World War II: Allied Broad-Front Strategy (September 1944)

Figure 1.--

After the Allied breakout from Normandy, the German collpse was so sudden that there was really so sudden that there was no real strategy other than a relentless push forward against an ememny that had no real interest, but to to get back to the Reich and the presumed safety of the West Wall as soon as possible. Overlord planners predicated that the Germans would attempt make successive stands on the major water barriers across France and Belgium. A major stand was forseen at the Seine River. None of this occurred. The German West Wall or Siegfried Line had, however, been stripped of its armment to build the Atlantic Wall. As the Allied armies moved through France, the Germans moved to build up the West Wall defenses. The Normandy and southern France invasions forces joined up and headed toward the Reich. The French began buiding a new army. The failure of Market Garden and supply shortages bought the Germans the time that they needed to harden the West Wall. Gen. Eisenhower, the Supreme Allied Commander, was thus faced with devising a strategy to invade the Reich and destroy the German armies. Some commanders, most notably Montgomery and Patton, argued for powerful, bold narrow thrust, of course commanded by them, deep into the Reich defeat the Germans by seizing Berlin. Gen. Eisenhower decided on a broad-front approach (September 1944). Montgomery in particular was so sure of his own brilliance and openly critical that Eisehower came very closely to firing him. (Only an abject apology saved him.) Patton ws also sure of his brilliance, but not openly insubordinate. The only diversion from the Broad-Front decision was Market Garden which was prompted in part by the German V-2 attackson London. Montgomery's failure only cemented Eisenhower's commitment to broad-front strategy. In this regard, Montgomery's fixation on Market Garden led to him overlooking the Scheldt Estuary, and as a result the Allies were unable to use the critical port of Antwerp for several months. Eisenhower began building up the Allied forces and moving toward the Rhine through the whole length of the Western Front, from the North Sea to Switzerland in preparation for the final drive into the Reich. The debate over the different approches continues to this day. Often neglected in the debate are two salient issues--logistics and the effectiveness of the Allied soldiers. First, logistics was a factor and as is often the case not adequately assed by World War II historians. The Germans had efficently destroyed French ports and as a result the Aliies were still usung the Normndy beaches. And thanks to Montgomery, the port of Antwerp which was recovered in tact was unusable because the Germans in the Scheldt Estuary were bipassed. Supply shortages would limit Allied opertions for several months. Eisenhower's decision was in large measure based on logistic factors. [Ruppenthal1] Second is the quality of the Allies soldiers. This is an issue most Western historians do not want to address, because it is seen as demeaning to the brave men who defeated the NAZI tyranny, but it is was a factor in Eisenhower's thinking. The Allied armies simply weren't proficient enough to justify the risks associated with a narrow thrust into Germany's vitals. The Germans were experinced and battle hardened and they had infantry weponry which except for the M-1 Garand, was superior to those of the Allied infantry. The German soldier was also more ideolgically steeled than Allied soldiers, especially the Americans. Most of the Americn soldiers had no military experience and often only a few months of training. This German superiority in arms was especually strong in armor. To present the battle-hardened Wehrmacht with an exposed Allied flank was to invite trouble. The Germans could not stop a relentless Broad Front drive. A narrow front drive, on the other hand, while offering the prospect for spectacular sucess, also presented the Germans with the opportunity to deal the Allies a stinging reversal.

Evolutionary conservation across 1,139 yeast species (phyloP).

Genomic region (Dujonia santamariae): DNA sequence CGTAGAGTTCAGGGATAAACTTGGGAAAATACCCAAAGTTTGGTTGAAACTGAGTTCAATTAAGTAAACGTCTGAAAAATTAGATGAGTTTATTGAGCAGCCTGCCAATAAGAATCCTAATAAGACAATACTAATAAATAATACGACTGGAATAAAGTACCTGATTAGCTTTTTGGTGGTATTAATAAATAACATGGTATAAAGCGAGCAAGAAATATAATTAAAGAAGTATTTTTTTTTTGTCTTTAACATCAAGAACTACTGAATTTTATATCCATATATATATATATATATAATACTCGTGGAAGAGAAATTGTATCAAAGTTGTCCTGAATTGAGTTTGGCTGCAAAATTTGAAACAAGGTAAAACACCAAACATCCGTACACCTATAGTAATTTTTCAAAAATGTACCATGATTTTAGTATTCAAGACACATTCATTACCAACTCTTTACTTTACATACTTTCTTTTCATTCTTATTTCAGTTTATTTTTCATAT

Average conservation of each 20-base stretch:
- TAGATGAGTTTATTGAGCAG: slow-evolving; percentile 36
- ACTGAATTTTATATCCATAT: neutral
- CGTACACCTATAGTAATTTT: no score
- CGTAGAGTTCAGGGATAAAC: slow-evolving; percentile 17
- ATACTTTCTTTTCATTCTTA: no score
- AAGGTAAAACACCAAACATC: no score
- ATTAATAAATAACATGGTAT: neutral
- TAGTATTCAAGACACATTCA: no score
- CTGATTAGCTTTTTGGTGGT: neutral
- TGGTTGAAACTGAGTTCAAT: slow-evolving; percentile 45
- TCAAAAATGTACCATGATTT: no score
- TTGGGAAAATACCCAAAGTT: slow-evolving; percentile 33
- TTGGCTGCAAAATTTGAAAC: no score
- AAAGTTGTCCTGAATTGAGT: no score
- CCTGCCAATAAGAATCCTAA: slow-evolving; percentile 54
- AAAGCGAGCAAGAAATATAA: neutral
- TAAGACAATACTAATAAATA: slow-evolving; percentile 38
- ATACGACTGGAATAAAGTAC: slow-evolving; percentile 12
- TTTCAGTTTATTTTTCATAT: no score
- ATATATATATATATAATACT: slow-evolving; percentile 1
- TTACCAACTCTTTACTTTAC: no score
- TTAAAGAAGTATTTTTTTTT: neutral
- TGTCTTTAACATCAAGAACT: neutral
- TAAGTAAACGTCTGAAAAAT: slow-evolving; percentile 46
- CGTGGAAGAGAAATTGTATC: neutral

Ruppenthal, Roland G. United States Army in World War II: Logistical Support of the Armies, Volume II (Washington, 1959). See Chapter I.


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Last updated: 10:58 PM 10/3/2015